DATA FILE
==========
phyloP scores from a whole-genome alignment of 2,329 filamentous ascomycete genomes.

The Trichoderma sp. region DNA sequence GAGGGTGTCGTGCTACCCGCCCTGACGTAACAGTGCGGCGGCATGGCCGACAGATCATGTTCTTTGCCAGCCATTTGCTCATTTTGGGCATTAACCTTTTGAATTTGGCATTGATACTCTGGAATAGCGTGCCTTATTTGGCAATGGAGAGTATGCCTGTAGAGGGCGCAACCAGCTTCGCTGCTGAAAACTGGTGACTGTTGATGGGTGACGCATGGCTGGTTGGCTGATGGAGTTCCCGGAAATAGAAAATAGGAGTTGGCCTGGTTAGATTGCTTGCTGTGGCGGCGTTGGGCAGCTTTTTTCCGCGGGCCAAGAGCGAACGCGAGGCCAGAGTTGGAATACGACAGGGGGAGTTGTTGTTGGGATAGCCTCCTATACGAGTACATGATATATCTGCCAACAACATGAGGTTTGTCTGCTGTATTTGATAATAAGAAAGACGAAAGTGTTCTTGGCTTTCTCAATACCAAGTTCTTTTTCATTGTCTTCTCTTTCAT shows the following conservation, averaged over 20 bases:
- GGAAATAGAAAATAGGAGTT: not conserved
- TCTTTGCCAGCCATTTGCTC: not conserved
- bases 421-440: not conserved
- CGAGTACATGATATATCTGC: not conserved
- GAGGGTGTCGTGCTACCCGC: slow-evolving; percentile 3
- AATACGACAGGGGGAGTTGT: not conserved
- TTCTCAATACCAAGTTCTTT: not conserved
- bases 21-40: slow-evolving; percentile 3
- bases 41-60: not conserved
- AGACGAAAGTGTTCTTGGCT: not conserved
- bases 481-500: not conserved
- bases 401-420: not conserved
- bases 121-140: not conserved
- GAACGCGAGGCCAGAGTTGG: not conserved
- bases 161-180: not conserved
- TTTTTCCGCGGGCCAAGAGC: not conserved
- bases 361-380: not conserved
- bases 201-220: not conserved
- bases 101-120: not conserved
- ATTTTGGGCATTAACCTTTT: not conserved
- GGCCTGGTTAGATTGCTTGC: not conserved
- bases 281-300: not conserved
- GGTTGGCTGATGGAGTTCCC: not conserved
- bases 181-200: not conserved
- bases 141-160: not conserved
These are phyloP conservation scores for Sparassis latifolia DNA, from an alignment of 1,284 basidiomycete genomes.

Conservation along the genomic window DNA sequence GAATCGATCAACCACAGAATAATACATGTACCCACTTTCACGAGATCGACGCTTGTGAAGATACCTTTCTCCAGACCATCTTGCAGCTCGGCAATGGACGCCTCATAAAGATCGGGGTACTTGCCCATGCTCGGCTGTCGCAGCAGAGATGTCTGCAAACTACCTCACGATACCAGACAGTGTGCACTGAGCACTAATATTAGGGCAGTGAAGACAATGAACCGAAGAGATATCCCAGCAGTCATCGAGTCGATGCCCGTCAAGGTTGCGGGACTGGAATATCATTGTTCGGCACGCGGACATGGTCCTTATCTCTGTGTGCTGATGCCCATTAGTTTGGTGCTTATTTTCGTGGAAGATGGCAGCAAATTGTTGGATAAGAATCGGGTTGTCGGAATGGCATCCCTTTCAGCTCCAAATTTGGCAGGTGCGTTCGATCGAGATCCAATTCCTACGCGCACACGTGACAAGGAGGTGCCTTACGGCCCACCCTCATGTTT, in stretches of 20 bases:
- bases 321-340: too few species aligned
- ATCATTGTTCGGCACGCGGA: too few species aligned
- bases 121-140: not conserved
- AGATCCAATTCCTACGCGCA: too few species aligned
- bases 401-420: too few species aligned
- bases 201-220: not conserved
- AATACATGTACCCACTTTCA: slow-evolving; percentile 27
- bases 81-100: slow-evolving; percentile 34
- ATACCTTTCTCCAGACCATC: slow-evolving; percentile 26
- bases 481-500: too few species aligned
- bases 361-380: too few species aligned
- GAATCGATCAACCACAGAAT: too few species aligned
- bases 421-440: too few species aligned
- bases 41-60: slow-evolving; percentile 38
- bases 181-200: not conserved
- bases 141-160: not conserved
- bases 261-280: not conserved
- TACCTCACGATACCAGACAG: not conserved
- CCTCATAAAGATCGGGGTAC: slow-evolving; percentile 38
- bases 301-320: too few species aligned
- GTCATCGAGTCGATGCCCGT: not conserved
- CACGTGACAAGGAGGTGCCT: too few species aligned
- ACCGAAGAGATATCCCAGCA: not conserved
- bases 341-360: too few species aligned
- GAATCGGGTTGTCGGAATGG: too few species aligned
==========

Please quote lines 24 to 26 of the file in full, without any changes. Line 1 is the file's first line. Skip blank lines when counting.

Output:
- bases 281-300: not conserved
- GGTTGGCTGATGGAGTTCCC: not conserved
- bases 181-200: not conserved